It was during one of my regular retreats to this icy haven that one of the Nepalese drivers invited me to share his midday meal. Eagerly accepting his kind offer, I cast aside my cold and congealed chicken burger and watched with dribbly anticipation as he produced a large plastic tub of yoghurty gloop, stir fried it on the crew room cooker for a few minutes, tossed in a handful of green bits and served up a gorgeously spicy chicken dish which I greedily scooped up with fresh Arabic flat breads. After a few days of living on cold (and usually ancient) junk food, it was manna from heaven. I was so impressed I begged him to get his good lady wife (an Indonesian lady I believe and the provider of this dish) to write the recipe down for me. To my delight, she did, and I now faithfully reproduce said recipe for the delight and delectation of my fellow Puffins. This dish is particularly useful, as much of the effort can take place the day before you intend to serve.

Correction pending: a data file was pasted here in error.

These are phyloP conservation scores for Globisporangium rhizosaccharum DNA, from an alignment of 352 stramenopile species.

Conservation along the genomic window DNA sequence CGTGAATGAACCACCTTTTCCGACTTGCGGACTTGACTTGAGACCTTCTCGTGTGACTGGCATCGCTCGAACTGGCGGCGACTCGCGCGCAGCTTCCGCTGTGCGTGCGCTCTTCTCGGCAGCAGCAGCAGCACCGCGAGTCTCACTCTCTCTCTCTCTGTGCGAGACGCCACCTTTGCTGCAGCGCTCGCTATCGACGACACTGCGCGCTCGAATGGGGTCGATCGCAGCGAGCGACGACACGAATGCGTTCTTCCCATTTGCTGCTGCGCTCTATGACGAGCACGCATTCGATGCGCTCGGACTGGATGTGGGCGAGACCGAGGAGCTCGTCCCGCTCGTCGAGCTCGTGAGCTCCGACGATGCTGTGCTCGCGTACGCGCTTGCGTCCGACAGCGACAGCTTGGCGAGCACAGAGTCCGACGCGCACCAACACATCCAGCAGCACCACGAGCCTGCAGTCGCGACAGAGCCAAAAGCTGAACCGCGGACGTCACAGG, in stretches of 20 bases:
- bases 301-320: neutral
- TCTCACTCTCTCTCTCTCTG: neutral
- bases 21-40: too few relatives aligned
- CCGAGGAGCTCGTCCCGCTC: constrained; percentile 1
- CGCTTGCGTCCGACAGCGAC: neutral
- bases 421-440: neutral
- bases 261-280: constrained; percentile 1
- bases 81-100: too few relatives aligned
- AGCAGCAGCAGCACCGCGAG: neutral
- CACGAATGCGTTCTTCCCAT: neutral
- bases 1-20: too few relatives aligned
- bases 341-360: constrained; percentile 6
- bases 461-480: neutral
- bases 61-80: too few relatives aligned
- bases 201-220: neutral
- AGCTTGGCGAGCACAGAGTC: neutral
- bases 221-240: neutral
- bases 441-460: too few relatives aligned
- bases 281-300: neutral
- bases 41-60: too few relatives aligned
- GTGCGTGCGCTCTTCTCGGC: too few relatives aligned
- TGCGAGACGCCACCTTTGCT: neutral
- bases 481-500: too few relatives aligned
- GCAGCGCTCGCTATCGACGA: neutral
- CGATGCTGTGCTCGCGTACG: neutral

The Ingredients:

  • 4 tbsp of butter ghee*
  • 1kg cubed chicken breast (also works well with boneless chicken thighs)
  • 2 finely sliced, medium sized, white or brown onions
  • a thumb-sized piece of peeled and grated ginger
  • 6 cloves of freshly crushed garlic (please don’t use commercial paste)
  • 150g of full-fat Greek yoghurt
  • 2 inches of cinnamon stick broken up into bits
  • dried red chillies (3 or 4 for us, but feel free to adjust to taste)
  • 6 green cardamoms (skin on but broken open)
  • 6 cloves
  • 1 tbsp of white poppy seeds
  • 25g of raw cashew nuts
  • 1 tsp of cumin seeds
  • 1 tbsp of channa dhal
  • 1 tsp of garam masala
  • 1/4 tsp of turmeric
  • Salt to taste
  • 1 bunch of coriander
  • 1 tbsp of finely chopped fresh mint leaves
  • Chopped fresh green chillies (3 or 4 for us, but feel free to adjust to taste)